LiPo charger

Very new to copter flying. How on earth do I keep the batteries at half charge? I have a 3dr iris that came with a lipo charger.

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    • Eric, what I'm saying is try not to use more than 80% of your battery's capacity. That's different than 80% being left - it would be 20% left. But as Gary Mortimer mentions, in the long run using a timer works really well for most applications. As Francis Chan mentions, setting a timer so it runs whenever the throttle is above zero is the way to go, many transmitters support that.

      To get started, set the timer for a very conservative time, say 6 or 7 minutes. After the flight make a note of the actual flight time. Then when recharging the battery make a note of how much went back into it (all decent chargers will give you that figure). Now divide that number by the number of minutes flown. That gives you your average consumption per minute. Divide that number into 80% of the battery's capacity, and you now have the number of flight minutes available. Set your timer to that number and set an alarm to sound 30 seconds earlier.

      An example: You are flying a 5000 MaH baqttery, so want to land when 4000 MaH (80%) has been consumed. Your test flight is 6.5 minutes and you put 2475 MaH back into the battery. So you used 381 MaH per minute. That means that you can fly for about 10.5 minutes on 4000 MaH.

      There are several reasons why this is a good way, if not the best way, to manage your flight times. Aside from avoiding surprise landings, not least among them is that you can keep an eye on how your equipment - and not just batteries - is performing. For example the exact effect of changing to different props, or changing payload, is easy to see. 

      You do need to keep in mind that flight times may vary depending on things like temperature extremes, wind conditions and flying style. In time you'll learn to compensate for such factors, as you'll see their effects when you charge the batteries. You do have that 20% buffer if necessary, but you should also keep the voltage monitoring system active as a final backup.

    • This is the information I needed the most, thank you!

    • The Iris will auto land (or should) when the battery voltage gets low.  I think it's around 10.5 volts.

      I leave Droid Planner on and very loud (I prefer this over Mission Planner), it normally tells me bat voltage and I land (or Iris will) before it drops too low.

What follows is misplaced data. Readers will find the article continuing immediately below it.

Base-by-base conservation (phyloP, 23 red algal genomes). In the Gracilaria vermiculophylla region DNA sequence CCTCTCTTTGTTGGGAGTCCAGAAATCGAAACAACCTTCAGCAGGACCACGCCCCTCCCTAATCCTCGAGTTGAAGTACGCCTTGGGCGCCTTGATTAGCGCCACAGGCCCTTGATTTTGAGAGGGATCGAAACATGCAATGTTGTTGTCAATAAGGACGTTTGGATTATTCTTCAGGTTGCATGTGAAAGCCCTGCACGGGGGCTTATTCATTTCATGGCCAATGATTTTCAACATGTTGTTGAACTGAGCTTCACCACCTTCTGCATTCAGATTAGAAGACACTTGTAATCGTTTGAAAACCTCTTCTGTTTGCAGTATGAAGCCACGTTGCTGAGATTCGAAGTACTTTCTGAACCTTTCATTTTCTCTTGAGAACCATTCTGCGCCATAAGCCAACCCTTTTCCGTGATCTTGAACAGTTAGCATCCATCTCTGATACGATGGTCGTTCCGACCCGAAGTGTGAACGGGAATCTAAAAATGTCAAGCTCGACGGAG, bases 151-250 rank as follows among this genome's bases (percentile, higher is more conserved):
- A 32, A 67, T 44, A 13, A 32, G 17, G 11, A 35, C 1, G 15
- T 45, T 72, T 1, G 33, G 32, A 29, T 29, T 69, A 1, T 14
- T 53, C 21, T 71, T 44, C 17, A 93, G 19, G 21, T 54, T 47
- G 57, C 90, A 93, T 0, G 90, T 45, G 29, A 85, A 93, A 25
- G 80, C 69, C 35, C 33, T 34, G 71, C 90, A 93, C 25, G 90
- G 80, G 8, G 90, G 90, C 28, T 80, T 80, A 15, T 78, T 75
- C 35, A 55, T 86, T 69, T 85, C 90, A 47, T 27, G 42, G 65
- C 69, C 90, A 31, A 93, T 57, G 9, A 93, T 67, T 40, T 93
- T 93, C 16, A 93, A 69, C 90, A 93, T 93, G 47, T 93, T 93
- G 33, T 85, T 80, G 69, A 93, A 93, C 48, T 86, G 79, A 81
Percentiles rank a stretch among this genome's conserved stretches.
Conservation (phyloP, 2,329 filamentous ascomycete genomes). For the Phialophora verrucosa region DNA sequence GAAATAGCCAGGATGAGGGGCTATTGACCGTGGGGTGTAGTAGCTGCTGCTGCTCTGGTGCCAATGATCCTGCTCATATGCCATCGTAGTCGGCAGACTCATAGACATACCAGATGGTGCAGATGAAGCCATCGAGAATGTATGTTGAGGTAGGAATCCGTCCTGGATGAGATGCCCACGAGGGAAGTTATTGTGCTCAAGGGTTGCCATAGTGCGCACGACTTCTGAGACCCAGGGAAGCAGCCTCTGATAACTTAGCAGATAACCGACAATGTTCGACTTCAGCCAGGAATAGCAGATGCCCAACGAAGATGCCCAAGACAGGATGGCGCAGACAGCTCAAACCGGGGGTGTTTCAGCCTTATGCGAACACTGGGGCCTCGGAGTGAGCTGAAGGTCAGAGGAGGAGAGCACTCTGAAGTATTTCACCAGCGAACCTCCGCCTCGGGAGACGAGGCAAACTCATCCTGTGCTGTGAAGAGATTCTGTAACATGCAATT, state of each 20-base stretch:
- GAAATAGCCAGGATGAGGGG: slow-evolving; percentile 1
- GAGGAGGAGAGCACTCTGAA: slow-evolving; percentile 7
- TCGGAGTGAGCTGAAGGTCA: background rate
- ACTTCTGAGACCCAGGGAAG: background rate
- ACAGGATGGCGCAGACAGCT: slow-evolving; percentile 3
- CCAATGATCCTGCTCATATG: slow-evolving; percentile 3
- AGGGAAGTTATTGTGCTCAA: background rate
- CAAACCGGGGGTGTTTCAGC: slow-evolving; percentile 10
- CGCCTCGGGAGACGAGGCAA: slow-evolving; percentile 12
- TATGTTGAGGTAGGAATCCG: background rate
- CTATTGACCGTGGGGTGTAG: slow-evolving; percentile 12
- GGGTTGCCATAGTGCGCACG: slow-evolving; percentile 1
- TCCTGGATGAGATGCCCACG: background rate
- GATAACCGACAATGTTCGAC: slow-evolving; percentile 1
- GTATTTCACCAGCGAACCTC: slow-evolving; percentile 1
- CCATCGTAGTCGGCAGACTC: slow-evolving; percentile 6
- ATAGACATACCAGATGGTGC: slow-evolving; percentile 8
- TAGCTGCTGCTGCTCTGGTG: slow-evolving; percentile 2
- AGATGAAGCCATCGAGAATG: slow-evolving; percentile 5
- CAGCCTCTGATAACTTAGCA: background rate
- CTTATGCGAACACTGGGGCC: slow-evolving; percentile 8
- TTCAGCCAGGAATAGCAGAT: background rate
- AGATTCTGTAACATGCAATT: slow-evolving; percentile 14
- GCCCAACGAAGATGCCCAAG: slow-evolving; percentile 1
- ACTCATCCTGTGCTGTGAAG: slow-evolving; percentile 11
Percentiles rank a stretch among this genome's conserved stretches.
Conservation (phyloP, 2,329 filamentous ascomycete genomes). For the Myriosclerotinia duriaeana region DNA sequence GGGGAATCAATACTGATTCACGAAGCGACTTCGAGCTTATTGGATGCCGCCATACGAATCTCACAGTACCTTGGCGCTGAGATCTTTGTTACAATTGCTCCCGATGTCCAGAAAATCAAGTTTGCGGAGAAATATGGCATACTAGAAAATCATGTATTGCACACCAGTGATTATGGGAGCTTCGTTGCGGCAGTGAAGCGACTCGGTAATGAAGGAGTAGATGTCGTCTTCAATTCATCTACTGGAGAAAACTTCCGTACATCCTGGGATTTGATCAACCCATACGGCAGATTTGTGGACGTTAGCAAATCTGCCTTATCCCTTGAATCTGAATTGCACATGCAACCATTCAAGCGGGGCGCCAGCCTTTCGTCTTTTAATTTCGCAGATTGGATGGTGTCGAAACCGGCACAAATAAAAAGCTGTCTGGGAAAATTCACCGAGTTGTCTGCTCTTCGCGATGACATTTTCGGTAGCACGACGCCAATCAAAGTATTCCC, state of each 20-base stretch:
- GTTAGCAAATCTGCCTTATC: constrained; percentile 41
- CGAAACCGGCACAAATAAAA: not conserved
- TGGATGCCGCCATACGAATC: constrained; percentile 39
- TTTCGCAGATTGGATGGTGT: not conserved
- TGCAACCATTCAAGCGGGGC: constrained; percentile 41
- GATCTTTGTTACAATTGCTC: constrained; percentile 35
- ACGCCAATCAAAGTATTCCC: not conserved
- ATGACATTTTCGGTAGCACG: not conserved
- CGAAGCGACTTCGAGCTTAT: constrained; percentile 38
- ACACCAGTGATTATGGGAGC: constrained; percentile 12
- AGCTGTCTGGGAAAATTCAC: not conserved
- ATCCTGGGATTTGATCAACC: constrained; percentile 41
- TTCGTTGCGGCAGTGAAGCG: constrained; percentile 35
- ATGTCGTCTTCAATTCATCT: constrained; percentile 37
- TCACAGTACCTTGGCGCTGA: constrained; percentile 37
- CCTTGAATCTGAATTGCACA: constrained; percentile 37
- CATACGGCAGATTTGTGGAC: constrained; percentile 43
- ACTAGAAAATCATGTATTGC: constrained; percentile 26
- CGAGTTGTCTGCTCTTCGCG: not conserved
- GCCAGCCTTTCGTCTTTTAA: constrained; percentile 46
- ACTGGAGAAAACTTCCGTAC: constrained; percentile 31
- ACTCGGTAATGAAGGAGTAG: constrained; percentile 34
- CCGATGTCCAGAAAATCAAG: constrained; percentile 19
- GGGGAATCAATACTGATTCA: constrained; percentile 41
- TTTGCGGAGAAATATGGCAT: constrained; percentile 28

My flight time with only the short legs is roughly 8-10min.  I would recommend setting up the 3DR radio (google er9x manual) to turn on the timer when you throttle so you know roughly your air time.

      Also let your batteries cool before recharging; you probably read this as well if you got the 50% storage thing.

    • Moderator

      +1 On a timer I can't stand flying TX without them. I also never fly a multi without one of these 


      Yes there is telemetry but a loud noise works very well ;-)

  • For my 3dr Iris setup I went with a Hyperion 730i Net3 charger and converted an old HP server power supply for 12v following TJinTech HP Server PSU conversion.  You'll need to buy some 10-12awg silicon wire from hobbyking and a female banana plug to complete the conversion.  I also picked up a Hyperion Sentry battery voltage meter (a bit fancy, but what the heck).

    IMO, the lipo charger they provide is kinda crappy for the 3dr iris.  My charge time was ~2hr on the OEM charger, with the hyperion, it's 50min.

    Convert HP server power supply for RC use - TJinTech
    Home of TJinGuy's heli info
    • Thanks for the advice, will look into it!

  • I'm not the most experienced with Lipos, but to monitor the levels of the battery (when not hooked up) you can buy a little battery checker that plugs into the balance lead on the battery, that will tell you what the individual cell voltages are at. If you're trying to get battery ready for storage, just check the cell voltages a few times during charging (probably should completely disconnect the battery while doing this) and stop when you get to about 3.85v per cell. 

    That solution is far from ideal. You would be better served buying a better charger that can automatically bring the battery up to the right voltage.

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